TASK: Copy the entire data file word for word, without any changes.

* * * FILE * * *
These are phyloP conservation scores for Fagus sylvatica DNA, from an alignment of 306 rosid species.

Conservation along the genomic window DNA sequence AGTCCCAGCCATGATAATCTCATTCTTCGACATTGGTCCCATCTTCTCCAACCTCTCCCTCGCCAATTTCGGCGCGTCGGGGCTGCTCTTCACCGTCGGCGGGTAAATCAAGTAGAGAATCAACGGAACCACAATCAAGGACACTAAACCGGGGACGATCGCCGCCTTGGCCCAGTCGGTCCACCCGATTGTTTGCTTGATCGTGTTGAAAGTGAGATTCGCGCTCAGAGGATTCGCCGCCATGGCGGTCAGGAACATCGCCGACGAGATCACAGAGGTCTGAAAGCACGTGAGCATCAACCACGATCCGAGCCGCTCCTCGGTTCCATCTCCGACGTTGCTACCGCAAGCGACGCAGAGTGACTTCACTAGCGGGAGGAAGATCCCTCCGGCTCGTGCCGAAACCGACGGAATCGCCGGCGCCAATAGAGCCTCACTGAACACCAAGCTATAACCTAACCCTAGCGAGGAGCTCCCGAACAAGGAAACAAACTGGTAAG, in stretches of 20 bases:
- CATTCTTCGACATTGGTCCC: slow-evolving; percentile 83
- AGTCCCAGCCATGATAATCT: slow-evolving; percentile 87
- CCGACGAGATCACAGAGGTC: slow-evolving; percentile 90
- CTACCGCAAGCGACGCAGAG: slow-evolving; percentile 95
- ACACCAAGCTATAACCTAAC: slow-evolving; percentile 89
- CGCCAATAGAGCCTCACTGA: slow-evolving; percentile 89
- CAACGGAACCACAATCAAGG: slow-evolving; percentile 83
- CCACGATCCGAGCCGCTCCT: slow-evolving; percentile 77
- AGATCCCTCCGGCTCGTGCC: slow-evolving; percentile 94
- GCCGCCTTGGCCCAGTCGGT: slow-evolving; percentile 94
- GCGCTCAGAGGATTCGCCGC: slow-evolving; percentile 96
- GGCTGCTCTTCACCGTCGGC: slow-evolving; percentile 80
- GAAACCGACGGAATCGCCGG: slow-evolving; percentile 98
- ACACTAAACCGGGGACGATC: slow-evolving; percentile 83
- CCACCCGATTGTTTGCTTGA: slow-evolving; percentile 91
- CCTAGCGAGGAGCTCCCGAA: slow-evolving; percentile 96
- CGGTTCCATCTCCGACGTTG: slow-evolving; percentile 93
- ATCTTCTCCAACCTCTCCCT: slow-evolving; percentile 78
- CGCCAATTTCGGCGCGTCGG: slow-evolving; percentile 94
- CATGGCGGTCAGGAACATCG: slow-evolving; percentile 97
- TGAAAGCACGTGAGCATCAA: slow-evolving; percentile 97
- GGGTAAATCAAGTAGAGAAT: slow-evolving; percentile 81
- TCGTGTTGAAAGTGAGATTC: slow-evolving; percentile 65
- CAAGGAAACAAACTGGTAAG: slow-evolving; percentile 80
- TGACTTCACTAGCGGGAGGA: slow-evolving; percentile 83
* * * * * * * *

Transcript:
These are phyloP conservation scores for Fagus sylvatica DNA, from an alignment of 306 rosid species.

Conservation along the genomic window DNA sequence AGTCCCAGCCATGATAATCTCATTCTTCGACATTGGTCCCATCTTCTCCAACCTCTCCCTCGCCAATTTCGGCGCGTCGGGGCTGCTCTTCACCGTCGGCGGGTAAATCAAGTAGAGAATCAACGGAACCACAATCAAGGACACTAAACCGGGGACGATCGCCGCCTTGGCCCAGTCGGTCCACCCGATTGTTTGCTTGATCGTGTTGAAAGTGAGATTCGCGCTCAGAGGATTCGCCGCCATGGCGGTCAGGAACATCGCCGACGAGATCACAGAGGTCTGAAAGCACGTGAGCATCAACCACGATCCGAGCCGCTCCTCGGTTCCATCTCCGACGTTGCTACCGCAAGCGACGCAGAGTGACTTCACTAGCGGGAGGAAGATCCCTCCGGCTCGTGCCGAAACCGACGGAATCGCCGGCGCCAATAGAGCCTCACTGAACACCAAGCTATAACCTAACCCTAGCGAGGAGCTCCCGAACAAGGAAACAAACTGGTAAG, in stretches of 20 bases:
- CATTCTTCGACATTGGTCCC: slow-evolving; percentile 83
- AGTCCCAGCCATGATAATCT: slow-evolving; percentile 87
- CCGACGAGATCACAGAGGTC: slow-evolving; percentile 90
- CTACCGCAAGCGACGCAGAG: slow-evolving; percentile 95
- ACACCAAGCTATAACCTAAC: slow-evolving; percentile 89
- CGCCAATAGAGCCTCACTGA: slow-evolving; percentile 89
- CAACGGAACCACAATCAAGG: slow-evolving; percentile 83
- CCACGATCCGAGCCGCTCCT: slow-evolving; percentile 77
- AGATCCCTCCGGCTCGTGCC: slow-evolving; percentile 94
- GCCGCCTTGGCCCAGTCGGT: slow-evolving; percentile 94
- GCGCTCAGAGGATTCGCCGC: slow-evolving; percentile 96
- GGCTGCTCTTCACCGTCGGC: slow-evolving; percentile 80
- GAAACCGACGGAATCGCCGG: slow-evolving; percentile 98
- ACACTAAACCGGGGACGATC: slow-evolving; percentile 83
- CCACCCGATTGTTTGCTTGA: slow-evolving; percentile 91
- CCTAGCGAGGAGCTCCCGAA: slow-evolving; percentile 96
- CGGTTCCATCTCCGACGTTG: slow-evolving; percentile 93
- ATCTTCTCCAACCTCTCCCT: slow-evolving; percentile 78
- CGCCAATTTCGGCGCGTCGG: slow-evolving; percentile 94
- CATGGCGGTCAGGAACATCG: slow-evolving; percentile 97
- TGAAAGCACGTGAGCATCAA: slow-evolving; percentile 97
- GGGTAAATCAAGTAGAGAAT: slow-evolving; percentile 81
- TCGTGTTGAAAGTGAGATTC: slow-evolving; percentile 65
- CAAGGAAACAAACTGGTAAG: slow-evolving; percentile 80
- TGACTTCACTAGCGGGAGGA: slow-evolving; percentile 83